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Longitudinal changes to quadriceps thickness demonstrate acute sarcopenia following admission to hospital for an exacerbation of chronic respiratory disease
  1. Hamish J C McAuley1,2,
  2. Theresa C Harvey-Dunstan3,
  3. Michelle Craner2,
  4. Matthew Richardson1,
  5. Sally J Singh1,2,
  6. Michael C Steiner1,2,
  7. Neil J Greening1,2
  1. 1Department of Respiratory Sciences, University of Leicester, Leicester, UK
  2. 2Centre for Exercise and Rehabilitation Science, Institute for Lung Health, University Hospitals of Leicester NHS Trust, Leicester, UK
  3. 3Division of Physiotherapy and Rehabilitation Science, University of Nottingham, Nottingham, UK
  1. Correspondence to Dr Neil J Greening, Department of Respiratory Sciences, University of Leicester, Leicester, UK; neil.greening{at}leicester.ac.uk

Abstract

Acute admission to hospital for an exacerbation of chronic respiratory disease (CRD) may impair skeletal muscle mass and function. We measured quadriceps thickness (Qthick), as a surrogate marker of muscle mass, at hospital admission, discharge, 6 weeks and 3 months in 55 patients with CRD. Qthick fell by 8.3% during the period of hospitalisation, which was sustained at 6 weeks, and only partially recovered at 3 months. Sustained loss was most marked in patients readmitted during the follow-up period. Acute reduction in quadriceps muscle mass occurs during hospitalisation, with prolonged and variable recovery, which is prevented with subsequent hospital readmission.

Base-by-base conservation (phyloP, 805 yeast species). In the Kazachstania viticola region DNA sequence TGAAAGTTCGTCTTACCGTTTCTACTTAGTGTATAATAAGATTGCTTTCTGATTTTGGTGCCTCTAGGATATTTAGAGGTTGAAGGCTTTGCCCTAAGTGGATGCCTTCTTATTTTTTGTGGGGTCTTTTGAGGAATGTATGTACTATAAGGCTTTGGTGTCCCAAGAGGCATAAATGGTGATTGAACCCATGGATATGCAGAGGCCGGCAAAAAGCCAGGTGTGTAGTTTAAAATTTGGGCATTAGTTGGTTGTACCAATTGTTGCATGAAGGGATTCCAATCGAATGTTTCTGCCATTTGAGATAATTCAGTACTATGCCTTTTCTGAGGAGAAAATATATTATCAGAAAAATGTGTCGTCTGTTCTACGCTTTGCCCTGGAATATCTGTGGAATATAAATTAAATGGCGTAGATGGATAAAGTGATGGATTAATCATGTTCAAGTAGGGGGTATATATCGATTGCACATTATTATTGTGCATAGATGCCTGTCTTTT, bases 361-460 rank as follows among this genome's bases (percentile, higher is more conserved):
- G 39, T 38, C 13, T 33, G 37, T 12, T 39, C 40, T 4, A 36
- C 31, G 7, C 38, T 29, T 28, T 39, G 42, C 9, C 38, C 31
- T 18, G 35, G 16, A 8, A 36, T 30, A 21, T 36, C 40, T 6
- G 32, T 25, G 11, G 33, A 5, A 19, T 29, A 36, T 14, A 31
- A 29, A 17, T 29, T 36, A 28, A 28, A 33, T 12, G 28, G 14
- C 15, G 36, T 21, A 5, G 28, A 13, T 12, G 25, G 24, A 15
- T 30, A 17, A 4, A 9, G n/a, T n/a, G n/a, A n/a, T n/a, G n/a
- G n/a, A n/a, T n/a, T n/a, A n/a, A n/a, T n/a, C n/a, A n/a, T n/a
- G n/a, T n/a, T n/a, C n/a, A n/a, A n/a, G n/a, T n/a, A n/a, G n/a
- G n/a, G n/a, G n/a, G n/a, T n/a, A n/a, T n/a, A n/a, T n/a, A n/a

• COPD exacerbations
  • exercise
  • pulmonary rehabilitation
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Footnotes

  • Twitter @HamishMcAuley, @666Dunst, @@Greening_COPD

  • Contributors NG accepts overall responsibility for integrity of data and analysis. All authors (HJCM, MC, NG, TCH-D, MR, SJS and MCS) contributed to design, analysis, interpretation and writing of the work. NG, TCH-D and MC were responsible for acquisition of data.

  • Funding This work was supported by funding from the National Institute for Health Research (NIHR) Collaboration for Leadership in Applied Health Research and Care East Midlands (CLAHRC EM) and the NIHR Leicester Biomedical Research Centre – Respiratory Theme. NG is funded by a NIHR post‐doctoral fellowship (PDF‐2017‐10‐052).

  • Competing interests None declared.

  • Patient consent for publication Not required.

  • Ethics approval Ethics approval was given by the National Research Ethics Service (09/H0403/76 and 18/EM/0114), respectively.

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